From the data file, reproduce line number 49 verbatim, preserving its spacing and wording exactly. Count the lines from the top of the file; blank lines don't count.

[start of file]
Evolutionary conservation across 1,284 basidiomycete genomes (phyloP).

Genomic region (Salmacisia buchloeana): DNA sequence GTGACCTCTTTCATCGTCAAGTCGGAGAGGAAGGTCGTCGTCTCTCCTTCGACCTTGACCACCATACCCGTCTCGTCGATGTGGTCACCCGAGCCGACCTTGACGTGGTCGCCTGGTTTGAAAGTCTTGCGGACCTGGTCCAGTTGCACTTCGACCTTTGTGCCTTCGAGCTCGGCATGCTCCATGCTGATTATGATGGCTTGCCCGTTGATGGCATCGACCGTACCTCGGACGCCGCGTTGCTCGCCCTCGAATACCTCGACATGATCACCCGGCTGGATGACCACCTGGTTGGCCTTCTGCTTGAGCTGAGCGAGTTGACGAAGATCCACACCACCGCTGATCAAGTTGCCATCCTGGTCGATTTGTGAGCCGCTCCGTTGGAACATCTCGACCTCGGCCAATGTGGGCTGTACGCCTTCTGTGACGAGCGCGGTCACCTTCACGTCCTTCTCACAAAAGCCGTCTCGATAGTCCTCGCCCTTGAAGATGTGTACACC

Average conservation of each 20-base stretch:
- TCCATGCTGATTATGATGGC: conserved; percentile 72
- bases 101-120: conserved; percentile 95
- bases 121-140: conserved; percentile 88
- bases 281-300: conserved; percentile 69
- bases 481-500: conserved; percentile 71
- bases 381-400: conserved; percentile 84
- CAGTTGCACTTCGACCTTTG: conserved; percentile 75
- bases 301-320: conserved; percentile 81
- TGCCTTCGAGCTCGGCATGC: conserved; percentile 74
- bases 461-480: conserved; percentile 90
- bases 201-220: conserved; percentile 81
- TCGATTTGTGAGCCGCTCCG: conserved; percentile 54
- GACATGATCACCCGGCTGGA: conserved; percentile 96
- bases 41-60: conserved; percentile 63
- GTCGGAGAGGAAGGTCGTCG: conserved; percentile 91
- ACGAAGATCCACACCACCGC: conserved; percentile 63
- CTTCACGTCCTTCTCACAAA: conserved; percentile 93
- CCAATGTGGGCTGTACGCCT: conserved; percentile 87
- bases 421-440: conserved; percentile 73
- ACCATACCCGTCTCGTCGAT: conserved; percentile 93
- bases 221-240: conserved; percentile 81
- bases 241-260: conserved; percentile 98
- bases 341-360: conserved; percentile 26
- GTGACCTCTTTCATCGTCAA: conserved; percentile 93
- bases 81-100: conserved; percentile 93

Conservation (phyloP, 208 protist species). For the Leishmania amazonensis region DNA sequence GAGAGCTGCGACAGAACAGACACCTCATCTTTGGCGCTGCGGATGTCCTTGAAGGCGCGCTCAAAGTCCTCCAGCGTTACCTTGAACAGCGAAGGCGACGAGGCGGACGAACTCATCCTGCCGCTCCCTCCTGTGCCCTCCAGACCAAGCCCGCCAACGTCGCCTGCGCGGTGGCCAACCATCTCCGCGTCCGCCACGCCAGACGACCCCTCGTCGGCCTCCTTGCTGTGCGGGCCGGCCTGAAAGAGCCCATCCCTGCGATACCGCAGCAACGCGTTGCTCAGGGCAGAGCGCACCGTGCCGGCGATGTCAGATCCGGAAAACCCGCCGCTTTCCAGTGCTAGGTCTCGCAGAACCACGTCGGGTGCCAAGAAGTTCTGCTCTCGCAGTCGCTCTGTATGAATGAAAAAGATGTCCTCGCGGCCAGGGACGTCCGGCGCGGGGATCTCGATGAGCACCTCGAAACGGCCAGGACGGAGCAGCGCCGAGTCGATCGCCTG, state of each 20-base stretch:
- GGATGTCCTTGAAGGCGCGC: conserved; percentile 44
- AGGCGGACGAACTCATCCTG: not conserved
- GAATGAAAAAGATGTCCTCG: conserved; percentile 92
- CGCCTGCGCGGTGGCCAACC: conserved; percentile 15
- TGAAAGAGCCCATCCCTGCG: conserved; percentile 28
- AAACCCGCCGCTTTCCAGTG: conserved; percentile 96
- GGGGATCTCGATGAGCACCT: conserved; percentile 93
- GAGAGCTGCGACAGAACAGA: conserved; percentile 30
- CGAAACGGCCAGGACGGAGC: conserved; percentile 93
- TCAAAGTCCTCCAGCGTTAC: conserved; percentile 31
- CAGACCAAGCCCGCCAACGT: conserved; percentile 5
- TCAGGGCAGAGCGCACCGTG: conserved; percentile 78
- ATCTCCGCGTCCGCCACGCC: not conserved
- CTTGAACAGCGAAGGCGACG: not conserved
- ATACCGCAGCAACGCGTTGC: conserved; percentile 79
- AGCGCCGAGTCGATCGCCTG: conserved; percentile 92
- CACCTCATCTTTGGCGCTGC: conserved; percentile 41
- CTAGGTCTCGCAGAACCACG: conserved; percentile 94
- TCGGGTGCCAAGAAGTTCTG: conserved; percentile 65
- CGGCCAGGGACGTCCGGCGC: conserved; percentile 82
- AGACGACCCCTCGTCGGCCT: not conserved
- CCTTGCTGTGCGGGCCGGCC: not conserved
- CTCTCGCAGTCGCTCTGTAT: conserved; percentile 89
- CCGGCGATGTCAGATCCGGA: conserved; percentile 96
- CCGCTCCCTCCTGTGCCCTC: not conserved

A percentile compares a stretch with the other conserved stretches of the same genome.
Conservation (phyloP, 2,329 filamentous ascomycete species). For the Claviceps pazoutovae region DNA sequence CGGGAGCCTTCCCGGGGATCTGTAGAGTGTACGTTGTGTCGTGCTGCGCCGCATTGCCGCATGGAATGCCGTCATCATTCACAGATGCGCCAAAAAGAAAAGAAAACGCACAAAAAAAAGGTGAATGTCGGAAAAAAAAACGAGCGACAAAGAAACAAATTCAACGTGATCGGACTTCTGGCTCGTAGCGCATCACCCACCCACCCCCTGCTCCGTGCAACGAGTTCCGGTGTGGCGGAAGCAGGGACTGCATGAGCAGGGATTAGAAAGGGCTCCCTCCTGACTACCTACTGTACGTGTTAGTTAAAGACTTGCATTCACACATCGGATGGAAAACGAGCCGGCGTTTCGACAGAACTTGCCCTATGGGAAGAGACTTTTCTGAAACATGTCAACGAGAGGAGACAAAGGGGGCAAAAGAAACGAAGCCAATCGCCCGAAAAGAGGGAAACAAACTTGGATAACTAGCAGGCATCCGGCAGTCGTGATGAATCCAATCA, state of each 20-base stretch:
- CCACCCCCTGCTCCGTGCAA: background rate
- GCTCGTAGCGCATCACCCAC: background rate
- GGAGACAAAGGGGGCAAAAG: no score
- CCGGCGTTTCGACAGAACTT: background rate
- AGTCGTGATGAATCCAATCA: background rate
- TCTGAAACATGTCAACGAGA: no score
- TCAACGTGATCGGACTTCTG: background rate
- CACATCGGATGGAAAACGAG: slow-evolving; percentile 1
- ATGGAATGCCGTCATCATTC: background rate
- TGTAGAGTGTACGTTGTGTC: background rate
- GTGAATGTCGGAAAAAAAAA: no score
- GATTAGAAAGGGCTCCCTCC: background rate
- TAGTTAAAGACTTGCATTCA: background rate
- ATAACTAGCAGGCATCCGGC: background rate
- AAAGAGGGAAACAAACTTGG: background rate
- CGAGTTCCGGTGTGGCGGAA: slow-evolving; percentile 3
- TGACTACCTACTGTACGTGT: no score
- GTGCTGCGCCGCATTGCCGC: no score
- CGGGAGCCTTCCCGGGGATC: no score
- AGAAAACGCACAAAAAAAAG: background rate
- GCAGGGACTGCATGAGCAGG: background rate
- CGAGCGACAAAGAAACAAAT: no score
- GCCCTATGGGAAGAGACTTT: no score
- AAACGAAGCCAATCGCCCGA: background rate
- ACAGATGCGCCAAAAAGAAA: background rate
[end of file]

- CGGCCAGGGACGTCCGGCGC: conserved; percentile 82